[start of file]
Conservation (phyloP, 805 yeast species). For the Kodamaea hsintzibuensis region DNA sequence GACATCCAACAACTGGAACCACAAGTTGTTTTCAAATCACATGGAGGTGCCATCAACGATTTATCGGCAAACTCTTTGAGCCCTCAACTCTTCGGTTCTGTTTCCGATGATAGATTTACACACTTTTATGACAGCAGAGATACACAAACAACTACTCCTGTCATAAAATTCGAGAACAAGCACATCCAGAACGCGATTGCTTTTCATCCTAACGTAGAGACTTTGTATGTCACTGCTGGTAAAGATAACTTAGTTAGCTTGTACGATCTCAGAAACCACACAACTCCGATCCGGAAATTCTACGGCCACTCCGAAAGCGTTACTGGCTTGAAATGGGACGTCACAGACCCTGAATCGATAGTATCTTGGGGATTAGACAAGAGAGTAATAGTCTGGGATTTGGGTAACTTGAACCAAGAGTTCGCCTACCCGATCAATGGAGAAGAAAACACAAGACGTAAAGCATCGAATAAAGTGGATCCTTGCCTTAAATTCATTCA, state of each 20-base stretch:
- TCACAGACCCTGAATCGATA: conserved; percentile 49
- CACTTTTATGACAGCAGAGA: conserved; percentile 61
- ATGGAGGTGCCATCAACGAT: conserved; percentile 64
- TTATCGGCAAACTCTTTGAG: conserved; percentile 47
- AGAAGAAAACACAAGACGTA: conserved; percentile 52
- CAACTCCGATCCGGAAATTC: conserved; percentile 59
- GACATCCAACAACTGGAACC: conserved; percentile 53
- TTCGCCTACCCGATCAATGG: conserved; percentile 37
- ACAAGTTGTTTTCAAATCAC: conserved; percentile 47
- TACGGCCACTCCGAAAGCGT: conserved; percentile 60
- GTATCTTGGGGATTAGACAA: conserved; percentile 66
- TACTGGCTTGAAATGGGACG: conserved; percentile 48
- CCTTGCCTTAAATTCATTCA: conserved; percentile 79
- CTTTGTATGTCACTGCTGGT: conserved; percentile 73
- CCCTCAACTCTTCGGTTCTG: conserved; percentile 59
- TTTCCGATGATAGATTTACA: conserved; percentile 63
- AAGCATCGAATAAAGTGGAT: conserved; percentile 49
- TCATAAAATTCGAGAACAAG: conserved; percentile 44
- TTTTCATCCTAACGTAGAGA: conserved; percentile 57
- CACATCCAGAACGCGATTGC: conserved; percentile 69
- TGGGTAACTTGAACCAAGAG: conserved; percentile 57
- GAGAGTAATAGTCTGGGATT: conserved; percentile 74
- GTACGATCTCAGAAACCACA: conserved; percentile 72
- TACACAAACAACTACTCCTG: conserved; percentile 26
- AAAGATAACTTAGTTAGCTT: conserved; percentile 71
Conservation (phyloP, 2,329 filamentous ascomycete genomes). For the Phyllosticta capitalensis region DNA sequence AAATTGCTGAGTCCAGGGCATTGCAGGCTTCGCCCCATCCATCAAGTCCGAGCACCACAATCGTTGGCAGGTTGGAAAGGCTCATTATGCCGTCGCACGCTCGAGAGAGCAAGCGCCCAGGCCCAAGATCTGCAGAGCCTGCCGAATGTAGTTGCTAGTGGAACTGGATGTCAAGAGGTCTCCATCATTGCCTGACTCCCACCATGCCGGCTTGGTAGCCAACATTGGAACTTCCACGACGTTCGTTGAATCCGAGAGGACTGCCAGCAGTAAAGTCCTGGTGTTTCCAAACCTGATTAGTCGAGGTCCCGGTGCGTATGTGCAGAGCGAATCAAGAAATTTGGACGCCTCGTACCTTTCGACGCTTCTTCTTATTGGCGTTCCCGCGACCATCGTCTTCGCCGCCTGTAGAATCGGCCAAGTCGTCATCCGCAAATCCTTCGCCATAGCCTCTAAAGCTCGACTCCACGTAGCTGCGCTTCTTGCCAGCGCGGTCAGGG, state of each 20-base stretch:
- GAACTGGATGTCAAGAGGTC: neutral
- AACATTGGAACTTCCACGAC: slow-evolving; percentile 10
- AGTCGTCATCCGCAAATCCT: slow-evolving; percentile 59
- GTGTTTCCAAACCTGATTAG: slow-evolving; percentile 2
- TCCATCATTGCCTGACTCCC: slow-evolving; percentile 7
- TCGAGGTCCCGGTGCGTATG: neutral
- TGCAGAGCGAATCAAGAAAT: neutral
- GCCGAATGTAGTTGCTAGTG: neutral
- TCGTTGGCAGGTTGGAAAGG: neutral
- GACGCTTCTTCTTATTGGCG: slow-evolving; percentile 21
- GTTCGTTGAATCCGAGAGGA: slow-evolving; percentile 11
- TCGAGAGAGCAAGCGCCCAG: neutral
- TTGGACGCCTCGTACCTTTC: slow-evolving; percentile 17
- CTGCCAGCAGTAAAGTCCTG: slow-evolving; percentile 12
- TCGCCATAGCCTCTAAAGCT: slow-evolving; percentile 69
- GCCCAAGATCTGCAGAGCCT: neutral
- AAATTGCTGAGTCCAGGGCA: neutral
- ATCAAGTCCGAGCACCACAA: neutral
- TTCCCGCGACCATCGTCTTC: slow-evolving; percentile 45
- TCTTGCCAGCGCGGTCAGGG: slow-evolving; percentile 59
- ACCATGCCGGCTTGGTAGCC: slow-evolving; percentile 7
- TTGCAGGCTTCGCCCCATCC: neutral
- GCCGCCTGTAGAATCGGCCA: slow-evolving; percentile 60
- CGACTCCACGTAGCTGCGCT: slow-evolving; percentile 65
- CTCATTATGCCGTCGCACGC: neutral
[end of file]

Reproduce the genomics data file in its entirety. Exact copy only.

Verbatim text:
Conservation (phyloP, 805 yeast species). For the Kodamaea hsintzibuensis region DNA sequence GACATCCAACAACTGGAACCACAAGTTGTTTTCAAATCACATGGAGGTGCCATCAACGATTTATCGGCAAACTCTTTGAGCCCTCAACTCTTCGGTTCTGTTTCCGATGATAGATTTACACACTTTTATGACAGCAGAGATACACAAACAACTACTCCTGTCATAAAATTCGAGAACAAGCACATCCAGAACGCGATTGCTTTTCATCCTAACGTAGAGACTTTGTATGTCACTGCTGGTAAAGATAACTTAGTTAGCTTGTACGATCTCAGAAACCACACAACTCCGATCCGGAAATTCTACGGCCACTCCGAAAGCGTTACTGGCTTGAAATGGGACGTCACAGACCCTGAATCGATAGTATCTTGGGGATTAGACAAGAGAGTAATAGTCTGGGATTTGGGTAACTTGAACCAAGAGTTCGCCTACCCGATCAATGGAGAAGAAAACACAAGACGTAAAGCATCGAATAAAGTGGATCCTTGCCTTAAATTCATTCA, state of each 20-base stretch:
- TCACAGACCCTGAATCGATA: conserved; percentile 49
- CACTTTTATGACAGCAGAGA: conserved; percentile 61
- ATGGAGGTGCCATCAACGAT: conserved; percentile 64
- TTATCGGCAAACTCTTTGAG: conserved; percentile 47
- AGAAGAAAACACAAGACGTA: conserved; percentile 52
- CAACTCCGATCCGGAAATTC: conserved; percentile 59
- GACATCCAACAACTGGAACC: conserved; percentile 53
- TTCGCCTACCCGATCAATGG: conserved; percentile 37
- ACAAGTTGTTTTCAAATCAC: conserved; percentile 47
- TACGGCCACTCCGAAAGCGT: conserved; percentile 60
- GTATCTTGGGGATTAGACAA: conserved; percentile 66
- TACTGGCTTGAAATGGGACG: conserved; percentile 48
- CCTTGCCTTAAATTCATTCA: conserved; percentile 79
- CTTTGTATGTCACTGCTGGT: conserved; percentile 73
- CCCTCAACTCTTCGGTTCTG: conserved; percentile 59
- TTTCCGATGATAGATTTACA: conserved; percentile 63
- AAGCATCGAATAAAGTGGAT: conserved; percentile 49
- TCATAAAATTCGAGAACAAG: conserved; percentile 44
- TTTTCATCCTAACGTAGAGA: conserved; percentile 57
- CACATCCAGAACGCGATTGC: conserved; percentile 69
- TGGGTAACTTGAACCAAGAG: conserved; percentile 57
- GAGAGTAATAGTCTGGGATT: conserved; percentile 74
- GTACGATCTCAGAAACCACA: conserved; percentile 72
- TACACAAACAACTACTCCTG: conserved; percentile 26
- AAAGATAACTTAGTTAGCTT: conserved; percentile 71
Conservation (phyloP, 2,329 filamentous ascomycete genomes). For the Phyllosticta capitalensis region DNA sequence AAATTGCTGAGTCCAGGGCATTGCAGGCTTCGCCCCATCCATCAAGTCCGAGCACCACAATCGTTGGCAGGTTGGAAAGGCTCATTATGCCGTCGCACGCTCGAGAGAGCAAGCGCCCAGGCCCAAGATCTGCAGAGCCTGCCGAATGTAGTTGCTAGTGGAACTGGATGTCAAGAGGTCTCCATCATTGCCTGACTCCCACCATGCCGGCTTGGTAGCCAACATTGGAACTTCCACGACGTTCGTTGAATCCGAGAGGACTGCCAGCAGTAAAGTCCTGGTGTTTCCAAACCTGATTAGTCGAGGTCCCGGTGCGTATGTGCAGAGCGAATCAAGAAATTTGGACGCCTCGTACCTTTCGACGCTTCTTCTTATTGGCGTTCCCGCGACCATCGTCTTCGCCGCCTGTAGAATCGGCCAAGTCGTCATCCGCAAATCCTTCGCCATAGCCTCTAAAGCTCGACTCCACGTAGCTGCGCTTCTTGCCAGCGCGGTCAGGG, state of each 20-base stretch:
- GAACTGGATGTCAAGAGGTC: neutral
- AACATTGGAACTTCCACGAC: slow-evolving; percentile 10
- AGTCGTCATCCGCAAATCCT: slow-evolving; percentile 59
- GTGTTTCCAAACCTGATTAG: slow-evolving; percentile 2
- TCCATCATTGCCTGACTCCC: slow-evolving; percentile 7
- TCGAGGTCCCGGTGCGTATG: neutral
- TGCAGAGCGAATCAAGAAAT: neutral
- GCCGAATGTAGTTGCTAGTG: neutral
- TCGTTGGCAGGTTGGAAAGG: neutral
- GACGCTTCTTCTTATTGGCG: slow-evolving; percentile 21
- GTTCGTTGAATCCGAGAGGA: slow-evolving; percentile 11
- TCGAGAGAGCAAGCGCCCAG: neutral
- TTGGACGCCTCGTACCTTTC: slow-evolving; percentile 17
- CTGCCAGCAGTAAAGTCCTG: slow-evolving; percentile 12
- TCGCCATAGCCTCTAAAGCT: slow-evolving; percentile 69
- GCCCAAGATCTGCAGAGCCT: neutral
- AAATTGCTGAGTCCAGGGCA: neutral
- ATCAAGTCCGAGCACCACAA: neutral
- TTCCCGCGACCATCGTCTTC: slow-evolving; percentile 45
- TCTTGCCAGCGCGGTCAGGG: slow-evolving; percentile 59
- ACCATGCCGGCTTGGTAGCC: slow-evolving; percentile 7
- TTGCAGGCTTCGCCCCATCC: neutral
- GCCGCCTGTAGAATCGGCCA: slow-evolving; percentile 60
- CGACTCCACGTAGCTGCGCT: slow-evolving; percentile 65
- CTCATTATGCCGTCGCACGC: neutral